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In his new book, Neil deGrasse Tyson encourages us all to stay curious

Cover art of Neil deGrasse Tyson's new book,
Cover art of Neil deGrasse Tyson's new book, "Astrophysics for People in a Hurry."
W. W. Norton & Company

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Space and the world above us are fascinating, but let's face it, sometimes concepts like quantum entanglement or binary pulsars can be a little... intimidating. 

Fear not, astrophysicist Neil deGrasse Tyson has you covered. 

In his new book, "Astrophysics for People in a Hurry," Tyson brings the heavens down to earth by deconstructing complicated concepts for the laymen.

His only requirement for reading? Curiosity.

How do the laymen benefit from knowing about astrophysical concepts?

"This is an offering. If you are curious, this is for you. And even if you're not curious, it might make you curious, because maybe you forgot what it is to be curious. Because of the interstitial sort of mind blowing things, I'll just give you an example. This is in the last of the dozen chapters:

Do you know that there are more molecules of water in a glass of water than there are glasses of water in all the world's oceans? What that means is, that there are enough molecules in your glass to scatter into every other glass of water that could be drawn from the world's water supply. 

So, if you drink that water and then it passes through your body as you would expect. Through sweat, through pee, through whatever other way, then water that is passed through your kidneys can be consumed by others and is consumed by others. And if you wait enough time, every glass of water you drink has molecules that pass through the kidneys of Abraham Lincoln, of Socrates, of Jesus. 

And this is a connectivity so you learn how small we are and how big the universe is but you also learn how connected we are to this great unfolding of cosmic events."

How important is the role of 'science communicator' to you?

"I don't wake up in the morning saying, 'How can I bring the universe down to earth today?' That is a non-thought. What does happen is, I get asked. And I'm a servant of this curiosity and I say to myself in some capacity, in some ways,  that if I'm good at it I would be irresponsible if I did not offer myself to the curiosity of those who express it.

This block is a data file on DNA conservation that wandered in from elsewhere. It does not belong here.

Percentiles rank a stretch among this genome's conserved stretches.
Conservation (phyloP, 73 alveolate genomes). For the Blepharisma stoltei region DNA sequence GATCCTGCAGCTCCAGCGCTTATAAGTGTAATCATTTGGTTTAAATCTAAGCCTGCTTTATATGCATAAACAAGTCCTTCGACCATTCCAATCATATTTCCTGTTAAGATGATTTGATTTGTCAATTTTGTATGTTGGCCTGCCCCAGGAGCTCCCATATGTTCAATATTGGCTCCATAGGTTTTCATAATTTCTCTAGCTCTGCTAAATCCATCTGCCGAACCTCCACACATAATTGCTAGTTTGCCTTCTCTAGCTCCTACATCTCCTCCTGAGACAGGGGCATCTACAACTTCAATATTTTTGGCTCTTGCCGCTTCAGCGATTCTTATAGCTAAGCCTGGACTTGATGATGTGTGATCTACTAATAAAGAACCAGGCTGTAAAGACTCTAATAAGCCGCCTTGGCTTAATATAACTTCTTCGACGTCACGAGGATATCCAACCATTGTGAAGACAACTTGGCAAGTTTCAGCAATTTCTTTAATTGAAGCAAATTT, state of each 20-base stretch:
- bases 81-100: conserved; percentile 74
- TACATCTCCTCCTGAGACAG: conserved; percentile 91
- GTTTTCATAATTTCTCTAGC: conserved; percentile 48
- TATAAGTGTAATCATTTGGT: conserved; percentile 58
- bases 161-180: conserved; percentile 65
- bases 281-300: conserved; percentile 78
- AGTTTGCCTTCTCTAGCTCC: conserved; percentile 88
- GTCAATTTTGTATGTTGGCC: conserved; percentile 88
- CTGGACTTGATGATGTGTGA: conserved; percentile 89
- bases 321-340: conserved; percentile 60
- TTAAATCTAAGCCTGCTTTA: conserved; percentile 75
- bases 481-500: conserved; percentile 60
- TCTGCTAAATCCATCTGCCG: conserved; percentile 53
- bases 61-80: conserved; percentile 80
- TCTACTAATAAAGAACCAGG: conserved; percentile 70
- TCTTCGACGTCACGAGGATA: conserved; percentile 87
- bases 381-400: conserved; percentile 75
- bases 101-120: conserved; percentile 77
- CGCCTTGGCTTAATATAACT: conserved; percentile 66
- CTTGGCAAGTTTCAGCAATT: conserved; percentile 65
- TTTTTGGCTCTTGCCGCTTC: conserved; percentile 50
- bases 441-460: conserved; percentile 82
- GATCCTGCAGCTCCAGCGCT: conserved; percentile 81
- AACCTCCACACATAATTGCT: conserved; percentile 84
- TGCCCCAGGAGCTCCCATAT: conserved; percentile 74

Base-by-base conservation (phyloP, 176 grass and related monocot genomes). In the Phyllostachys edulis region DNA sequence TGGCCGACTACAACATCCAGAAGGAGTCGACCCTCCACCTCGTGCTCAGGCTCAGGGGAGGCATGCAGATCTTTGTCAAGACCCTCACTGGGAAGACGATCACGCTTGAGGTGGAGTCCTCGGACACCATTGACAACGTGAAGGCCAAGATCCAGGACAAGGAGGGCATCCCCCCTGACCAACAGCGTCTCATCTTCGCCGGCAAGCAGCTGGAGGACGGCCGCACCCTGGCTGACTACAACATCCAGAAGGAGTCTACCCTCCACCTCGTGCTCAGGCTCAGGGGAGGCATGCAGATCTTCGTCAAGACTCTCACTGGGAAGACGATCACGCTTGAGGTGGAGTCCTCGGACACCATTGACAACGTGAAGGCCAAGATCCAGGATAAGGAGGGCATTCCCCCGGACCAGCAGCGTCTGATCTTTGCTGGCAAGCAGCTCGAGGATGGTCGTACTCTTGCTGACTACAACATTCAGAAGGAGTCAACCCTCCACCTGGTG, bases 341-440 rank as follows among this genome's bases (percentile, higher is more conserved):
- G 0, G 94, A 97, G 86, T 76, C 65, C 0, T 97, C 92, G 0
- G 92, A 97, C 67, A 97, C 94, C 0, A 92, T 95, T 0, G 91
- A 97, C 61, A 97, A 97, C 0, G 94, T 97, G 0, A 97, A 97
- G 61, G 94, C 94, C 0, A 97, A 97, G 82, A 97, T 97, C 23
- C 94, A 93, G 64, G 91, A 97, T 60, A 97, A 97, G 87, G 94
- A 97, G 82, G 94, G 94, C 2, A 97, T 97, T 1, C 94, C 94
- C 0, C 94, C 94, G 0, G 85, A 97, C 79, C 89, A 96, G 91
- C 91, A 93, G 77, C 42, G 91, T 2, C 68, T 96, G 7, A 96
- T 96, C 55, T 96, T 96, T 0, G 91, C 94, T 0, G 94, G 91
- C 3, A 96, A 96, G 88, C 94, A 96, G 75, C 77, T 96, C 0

The broader picture is science literacy in general, which really matters if you want an informed democracy where decisions we have to make in the 21st century, pivot on whether or not you know the science that relates to the legislation you want to vote for or put into play.

If you want an informed democracy rather than one that will unravel itself then you would want lawmakers to have sufficient science literacy so that they could make as informed decisions they can in the interest of this republic. 

If we all had a better handle on science and we actually understood some of these theories, how would the world be a better place?

"It's the cosmic perspective that brings a better world. I don't mean to sound all kumbaya and hold hands and go up into space– I don't mean to come across that way, even if it sounds that way.

What I want to assert is, if you look at the source of most conflict in the world, somewhere you part the curtains there's an ego manifesting itself. It could be ego of the individual. It could be ego of family, of culture. This ego has no place in the universe. And I don't have to tell you that, it just happens that way. 

You learn that Earth is not the center of all motion and neither is the sun and neither is our galaxy. So my point is, the cosmic perspective systematically dismantles your ego, on every level. And you look at earth from space and it doesn't have color-coded boundaries, where the countries were shown in your schoolroom globe in social studies class. It makes you do a double-take on all the inane conduct that humans have expressed, simply as a product of thinking they were more special than others. 

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